The mornings are wet, but with zero wind and just a light fog on the water it is hard to not want to hit the fishing straight away.  The deep hole in the sand keeps the coals from last night’s fire centered and deep and it only takes a moment to get the fire going again. I left that burning for a welcoming back after the morning fishing. A few paddle strokes off of the bank and I am already in the target zone for some topwater action. First casts of each of my reels sprays the dew off of the line and makes the first ripples in the water. I can’t hold back a smile of pure relaxed joy and peace. Catching a fish will be nice, but there is nothing troubling my mind at that moment. An Osprey takes flight from her nest, a snake warms itself in the water, and fish are feeding along the banks. I forget that my bait is floating in the water, until the splash and sudden yank on my rod that brings me back into the moment as I suddenly go into tournament mode…crank it in, try to keep it from jumping, and land it fast without losing it. First fish of the day is a 3 pound smallmouth, didn’t seem to care that my Strike King Wake Shad had been stationary for a full minute or so.      
 
The sun came up and poked through the patchy clouds and quickly warmed everything up. Breakfast cooked over a fire, my tent dries, and it is time to find another adventure downstream. More big rapids, different types of water, bays, and fish.       
 
Packing is much easier the second time as everything I had on that island was going in my boat. No decisions to make on what to bring. I washed the cooking stuff in the water, using the sand to clean it. Covered the fire pit with sand and there was zero trace of my being there other than my footprints that will be washed away in the next rain. It was still a good 1/2 mile back to the river, pulling across rocks, over sand bars, and winding through the long shallow sandy creek.      
 
Getting to the river was just as exciting as getting to the hidden lake. The excitement of the river comes from the rapids that were just around the corner. My Orion cooler was a little lighter as I drank most of the beer, ate much of the food, and emptied all of the water that was in it. This made the rapids easier, and the portages easier. I had one rapid that I wasn’t going to run in my boat, Garvins. Perhaps if I fashioned some kind of thigh straps to hold me in the boat so I can crash through the big hole at the bottom and keep the boat right side up. I didn’t do that this time. I will come back and completing this rapid will be my next mission. I have been running it everyday in my Jackson Kayak Rockstar (whitewater kayak).     Portaging isn’t that hard as it is straight down the rocky cliff and the only real challenge is not getting run over by your own boat. Immediately at the bottom of the rapid you are in a special place in the river where the fish are stuck and can’t go up river anymore. There are fish stacked in that eddy, making fishing there like fishing in an aquarium. I never found anything too big, but there were “chubs”, walleye, bass, and pike all wondering what was upstream of that waterfall, or perhaps they were just waiting to see what washes over it.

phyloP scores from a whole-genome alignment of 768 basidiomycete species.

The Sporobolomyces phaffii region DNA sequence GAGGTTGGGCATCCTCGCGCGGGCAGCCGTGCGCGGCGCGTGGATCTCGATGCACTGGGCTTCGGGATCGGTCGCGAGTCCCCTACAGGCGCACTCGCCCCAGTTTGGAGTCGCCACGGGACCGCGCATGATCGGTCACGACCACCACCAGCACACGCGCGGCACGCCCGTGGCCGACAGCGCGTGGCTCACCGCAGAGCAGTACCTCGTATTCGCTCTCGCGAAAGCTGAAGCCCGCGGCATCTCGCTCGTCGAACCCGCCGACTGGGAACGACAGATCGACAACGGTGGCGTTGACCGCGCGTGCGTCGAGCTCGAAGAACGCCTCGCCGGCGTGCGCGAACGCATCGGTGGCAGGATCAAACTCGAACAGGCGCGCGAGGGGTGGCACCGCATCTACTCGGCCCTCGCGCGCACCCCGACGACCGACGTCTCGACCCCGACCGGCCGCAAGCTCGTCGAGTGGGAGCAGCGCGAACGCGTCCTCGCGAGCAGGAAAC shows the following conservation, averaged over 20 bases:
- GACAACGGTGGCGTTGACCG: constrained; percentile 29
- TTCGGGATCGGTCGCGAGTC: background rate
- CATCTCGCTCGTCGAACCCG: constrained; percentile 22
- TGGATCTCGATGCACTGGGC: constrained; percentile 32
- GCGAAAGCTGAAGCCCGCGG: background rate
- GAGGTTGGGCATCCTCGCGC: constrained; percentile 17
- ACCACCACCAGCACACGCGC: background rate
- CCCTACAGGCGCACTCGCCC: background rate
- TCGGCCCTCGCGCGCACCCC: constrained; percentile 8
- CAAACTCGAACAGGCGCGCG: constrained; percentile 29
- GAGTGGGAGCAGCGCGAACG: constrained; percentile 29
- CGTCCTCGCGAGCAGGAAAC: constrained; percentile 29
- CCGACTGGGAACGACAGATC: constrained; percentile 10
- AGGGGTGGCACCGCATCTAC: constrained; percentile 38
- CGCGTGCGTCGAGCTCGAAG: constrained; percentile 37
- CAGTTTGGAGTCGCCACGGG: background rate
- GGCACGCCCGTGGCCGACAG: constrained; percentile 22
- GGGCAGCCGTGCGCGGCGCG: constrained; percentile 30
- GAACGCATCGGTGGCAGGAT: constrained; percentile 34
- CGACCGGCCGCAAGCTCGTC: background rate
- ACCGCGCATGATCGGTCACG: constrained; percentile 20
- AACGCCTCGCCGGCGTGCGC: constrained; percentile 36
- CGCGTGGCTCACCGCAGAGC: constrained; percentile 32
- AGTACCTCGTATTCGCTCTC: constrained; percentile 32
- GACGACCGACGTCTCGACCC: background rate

Lunch on the river is easy when your Orion Cooler is strapped on the kayak. The Lid opens and closes without removing any straps, a feature that makes all of the difference for convenience and keeping the cooler functional when tied down in trucks, on boats, or wherever. A local deli in Pembroke, Ontario, Ulrichs, makes the best salami, cheese, etc..   I had a brown bag full of linked salamis that kept me fed all day. Cold water to rehydrate after an evening of beers, cheese, pita bread and hummus for the flavor mostly made for a good 15 minute break, while sitting on a beaver dam looking at what should be another epic fishing bay.       
 
My RV is parked riverside just downstream of the main rapids of the Ottawa River at a place called “River Run”. Three more rapids to get there and one bay that isn’t too far off the main river that I have fished before and where I caught my only largemouth bass on this river. No largemouth this time, but a huge pike that broke my line in the lilly pads that completely destroyed my Strike King “Rage Swimmer” that I was fishing weedless and weightless on top of the water and lilly pads.        I didn’t tie another one one as the last mile of my trip would be fast water and I would stick with my spinnerbait.     
 
Another 10 fish or so on eddy lines just to assure my thumbs were well roughed up. Floating down the swift current is an easy way to travel. No motor, no pedaling, no paddling, just the liquid conveyor belt that goes to the ocean eventually after dumping into the St. Lawrence Seaway in Montreal. The entire length of it would be fun to fish. Perhaps that is a trip I’ll do one day.      
 
 
For now, I am content to beach my kayak and load it in the back of my Nissan Titan and drive it up the hill to my RV. I am back with my family and my kids want to go whitewater kayaking, yet my daughter announces to me that she lost a big fish on my rod that was at the RV. I see a future in her fishing as she is about as compulsive about it as I am. She also announces that she wants to go camping with the entire family on the river. I unpack from my trip, but leave everything ready to go, replacing my 2 person Big Agnes tent with a 4 person Big Agnes tent. I move my stuff to a 45 quart special edition Team Jackson Kayak Orion Cooler. It looks like we are doing a turn around trip! We won’t paddle the rapids with the family, but instead we’ll find a put-in below the first rapid, and paddle the flatwater to a good camping spot, and paddle back the next day.  Emily’s in-laws, Rick and Paula will come, and it will be a different trip full of games, stories, and likely lots of wine.     
 
My Jackson Kayak, and my Orion Cooler are both staples that make for awesome adventures. Just add a little sense of adventure, a little planning, some effort, and the rewards are memories of a lifetime.      
 
What’s Your Adventure? I want to hear about it!
🙂
EJ